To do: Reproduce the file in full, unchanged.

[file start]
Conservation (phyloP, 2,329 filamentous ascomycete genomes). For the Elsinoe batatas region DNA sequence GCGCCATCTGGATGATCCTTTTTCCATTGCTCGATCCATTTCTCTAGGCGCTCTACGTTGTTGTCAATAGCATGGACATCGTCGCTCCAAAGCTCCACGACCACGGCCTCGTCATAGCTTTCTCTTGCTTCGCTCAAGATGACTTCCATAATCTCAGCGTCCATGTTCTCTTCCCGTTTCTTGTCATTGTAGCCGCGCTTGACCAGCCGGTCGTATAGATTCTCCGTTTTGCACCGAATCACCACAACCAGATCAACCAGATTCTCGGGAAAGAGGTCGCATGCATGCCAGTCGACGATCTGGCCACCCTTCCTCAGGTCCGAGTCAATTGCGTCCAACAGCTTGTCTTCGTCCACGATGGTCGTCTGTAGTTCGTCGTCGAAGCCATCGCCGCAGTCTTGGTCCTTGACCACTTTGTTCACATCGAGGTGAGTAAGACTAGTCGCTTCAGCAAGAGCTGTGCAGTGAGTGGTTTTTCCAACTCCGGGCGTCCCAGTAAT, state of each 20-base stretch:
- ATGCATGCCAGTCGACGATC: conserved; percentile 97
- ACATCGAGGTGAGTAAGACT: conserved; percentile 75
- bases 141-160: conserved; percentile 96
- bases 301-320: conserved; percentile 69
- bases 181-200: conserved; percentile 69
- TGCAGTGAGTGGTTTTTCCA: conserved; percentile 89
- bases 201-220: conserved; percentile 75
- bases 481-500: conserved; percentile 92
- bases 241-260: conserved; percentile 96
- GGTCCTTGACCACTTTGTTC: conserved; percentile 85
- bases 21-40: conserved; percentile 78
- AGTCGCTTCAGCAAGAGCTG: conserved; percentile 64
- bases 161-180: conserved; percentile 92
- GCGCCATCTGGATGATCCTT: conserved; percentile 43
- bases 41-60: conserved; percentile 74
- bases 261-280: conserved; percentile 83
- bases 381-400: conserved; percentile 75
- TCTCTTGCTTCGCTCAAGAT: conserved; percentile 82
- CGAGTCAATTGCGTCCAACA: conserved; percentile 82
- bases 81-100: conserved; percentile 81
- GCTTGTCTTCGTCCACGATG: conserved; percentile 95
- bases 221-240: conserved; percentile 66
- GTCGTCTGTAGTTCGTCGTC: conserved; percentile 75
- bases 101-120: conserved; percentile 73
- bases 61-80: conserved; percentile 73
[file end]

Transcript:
Conservation (phyloP, 2,329 filamentous ascomycete genomes). For the Elsinoe batatas region DNA sequence GCGCCATCTGGATGATCCTTTTTCCATTGCTCGATCCATTTCTCTAGGCGCTCTACGTTGTTGTCAATAGCATGGACATCGTCGCTCCAAAGCTCCACGACCACGGCCTCGTCATAGCTTTCTCTTGCTTCGCTCAAGATGACTTCCATAATCTCAGCGTCCATGTTCTCTTCCCGTTTCTTGTCATTGTAGCCGCGCTTGACCAGCCGGTCGTATAGATTCTCCGTTTTGCACCGAATCACCACAACCAGATCAACCAGATTCTCGGGAAAGAGGTCGCATGCATGCCAGTCGACGATCTGGCCACCCTTCCTCAGGTCCGAGTCAATTGCGTCCAACAGCTTGTCTTCGTCCACGATGGTCGTCTGTAGTTCGTCGTCGAAGCCATCGCCGCAGTCTTGGTCCTTGACCACTTTGTTCACATCGAGGTGAGTAAGACTAGTCGCTTCAGCAAGAGCTGTGCAGTGAGTGGTTTTTCCAACTCCGGGCGTCCCAGTAAT, state of each 20-base stretch:
- ATGCATGCCAGTCGACGATC: conserved; percentile 97
- ACATCGAGGTGAGTAAGACT: conserved; percentile 75
- bases 141-160: conserved; percentile 96
- bases 301-320: conserved; percentile 69
- bases 181-200: conserved; percentile 69
- TGCAGTGAGTGGTTTTTCCA: conserved; percentile 89
- bases 201-220: conserved; percentile 75
- bases 481-500: conserved; percentile 92
- bases 241-260: conserved; percentile 96
- GGTCCTTGACCACTTTGTTC: conserved; percentile 85
- bases 21-40: conserved; percentile 78
- AGTCGCTTCAGCAAGAGCTG: conserved; percentile 64
- bases 161-180: conserved; percentile 92
- GCGCCATCTGGATGATCCTT: conserved; percentile 43
- bases 41-60: conserved; percentile 74
- bases 261-280: conserved; percentile 83
- bases 381-400: conserved; percentile 75
- TCTCTTGCTTCGCTCAAGAT: conserved; percentile 82
- CGAGTCAATTGCGTCCAACA: conserved; percentile 82
- bases 81-100: conserved; percentile 81
- GCTTGTCTTCGTCCACGATG: conserved; percentile 95
- bases 221-240: conserved; percentile 66
- GTCGTCTGTAGTTCGTCGTC: conserved; percentile 75
- bases 101-120: conserved; percentile 73
- bases 61-80: conserved; percentile 73